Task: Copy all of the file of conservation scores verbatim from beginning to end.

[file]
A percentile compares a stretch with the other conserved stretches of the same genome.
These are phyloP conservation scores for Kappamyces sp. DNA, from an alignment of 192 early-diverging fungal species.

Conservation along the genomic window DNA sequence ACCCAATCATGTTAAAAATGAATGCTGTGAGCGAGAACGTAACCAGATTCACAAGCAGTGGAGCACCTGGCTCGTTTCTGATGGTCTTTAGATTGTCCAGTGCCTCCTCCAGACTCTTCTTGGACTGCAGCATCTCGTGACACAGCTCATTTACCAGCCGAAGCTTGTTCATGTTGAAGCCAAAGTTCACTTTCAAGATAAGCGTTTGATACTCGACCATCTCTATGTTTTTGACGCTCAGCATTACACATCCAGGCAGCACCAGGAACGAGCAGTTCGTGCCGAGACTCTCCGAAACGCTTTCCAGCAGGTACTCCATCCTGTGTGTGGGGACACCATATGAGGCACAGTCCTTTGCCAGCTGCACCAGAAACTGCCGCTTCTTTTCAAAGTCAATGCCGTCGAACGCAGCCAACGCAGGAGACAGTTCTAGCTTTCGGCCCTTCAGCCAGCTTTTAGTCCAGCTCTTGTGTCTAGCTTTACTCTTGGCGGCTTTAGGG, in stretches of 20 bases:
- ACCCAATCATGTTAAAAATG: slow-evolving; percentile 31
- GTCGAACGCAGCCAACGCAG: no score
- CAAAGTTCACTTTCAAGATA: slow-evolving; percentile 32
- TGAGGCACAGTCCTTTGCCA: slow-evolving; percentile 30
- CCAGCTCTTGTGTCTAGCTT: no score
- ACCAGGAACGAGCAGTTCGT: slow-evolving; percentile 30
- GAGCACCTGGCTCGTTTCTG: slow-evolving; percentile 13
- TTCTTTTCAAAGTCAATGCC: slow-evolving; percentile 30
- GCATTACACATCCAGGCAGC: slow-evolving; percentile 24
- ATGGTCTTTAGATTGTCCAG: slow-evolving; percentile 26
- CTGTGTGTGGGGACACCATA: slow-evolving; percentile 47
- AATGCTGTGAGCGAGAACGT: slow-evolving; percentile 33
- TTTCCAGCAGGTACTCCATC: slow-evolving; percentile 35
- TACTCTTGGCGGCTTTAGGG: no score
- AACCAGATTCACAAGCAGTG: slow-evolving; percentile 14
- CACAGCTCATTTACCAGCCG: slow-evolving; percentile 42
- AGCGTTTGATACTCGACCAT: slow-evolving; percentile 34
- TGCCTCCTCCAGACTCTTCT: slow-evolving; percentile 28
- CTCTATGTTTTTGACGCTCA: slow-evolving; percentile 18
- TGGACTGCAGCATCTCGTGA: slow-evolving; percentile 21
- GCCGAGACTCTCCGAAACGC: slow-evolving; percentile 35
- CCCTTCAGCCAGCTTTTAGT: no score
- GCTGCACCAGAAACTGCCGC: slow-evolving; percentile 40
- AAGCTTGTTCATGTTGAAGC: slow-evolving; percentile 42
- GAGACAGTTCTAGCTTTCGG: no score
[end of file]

A percentile compares a stretch with the other conserved stretches of the same genome.
These are phyloP conservation scores for Kappamyces sp. DNA, from an alignment of 192 early-diverging fungal species.

Conservation along the genomic window DNA sequence ACCCAATCATGTTAAAAATGAATGCTGTGAGCGAGAACGTAACCAGATTCACAAGCAGTGGAGCACCTGGCTCGTTTCTGATGGTCTTTAGATTGTCCAGTGCCTCCTCCAGACTCTTCTTGGACTGCAGCATCTCGTGACACAGCTCATTTACCAGCCGAAGCTTGTTCATGTTGAAGCCAAAGTTCACTTTCAAGATAAGCGTTTGATACTCGACCATCTCTATGTTTTTGACGCTCAGCATTACACATCCAGGCAGCACCAGGAACGAGCAGTTCGTGCCGAGACTCTCCGAAACGCTTTCCAGCAGGTACTCCATCCTGTGTGTGGGGACACCATATGAGGCACAGTCCTTTGCCAGCTGCACCAGAAACTGCCGCTTCTTTTCAAAGTCAATGCCGTCGAACGCAGCCAACGCAGGAGACAGTTCTAGCTTTCGGCCCTTCAGCCAGCTTTTAGTCCAGCTCTTGTGTCTAGCTTTACTCTTGGCGGCTTTAGGG, in stretches of 20 bases:
- ACCCAATCATGTTAAAAATG: slow-evolving; percentile 31
- GTCGAACGCAGCCAACGCAG: no score
- CAAAGTTCACTTTCAAGATA: slow-evolving; percentile 32
- TGAGGCACAGTCCTTTGCCA: slow-evolving; percentile 30
- CCAGCTCTTGTGTCTAGCTT: no score
- ACCAGGAACGAGCAGTTCGT: slow-evolving; percentile 30
- GAGCACCTGGCTCGTTTCTG: slow-evolving; percentile 13
- TTCTTTTCAAAGTCAATGCC: slow-evolving; percentile 30
- GCATTACACATCCAGGCAGC: slow-evolving; percentile 24
- ATGGTCTTTAGATTGTCCAG: slow-evolving; percentile 26
- CTGTGTGTGGGGACACCATA: slow-evolving; percentile 47
- AATGCTGTGAGCGAGAACGT: slow-evolving; percentile 33
- TTTCCAGCAGGTACTCCATC: slow-evolving; percentile 35
- TACTCTTGGCGGCTTTAGGG: no score
- AACCAGATTCACAAGCAGTG: slow-evolving; percentile 14
- CACAGCTCATTTACCAGCCG: slow-evolving; percentile 42
- AGCGTTTGATACTCGACCAT: slow-evolving; percentile 34
- TGCCTCCTCCAGACTCTTCT: slow-evolving; percentile 28
- CTCTATGTTTTTGACGCTCA: slow-evolving; percentile 18
- TGGACTGCAGCATCTCGTGA: slow-evolving; percentile 21
- GCCGAGACTCTCCGAAACGC: slow-evolving; percentile 35
- CCCTTCAGCCAGCTTTTAGT: no score
- GCTGCACCAGAAACTGCCGC: slow-evolving; percentile 40
- AAGCTTGTTCATGTTGAAGC: slow-evolving; percentile 42
- GAGACAGTTCTAGCTTTCGG: no score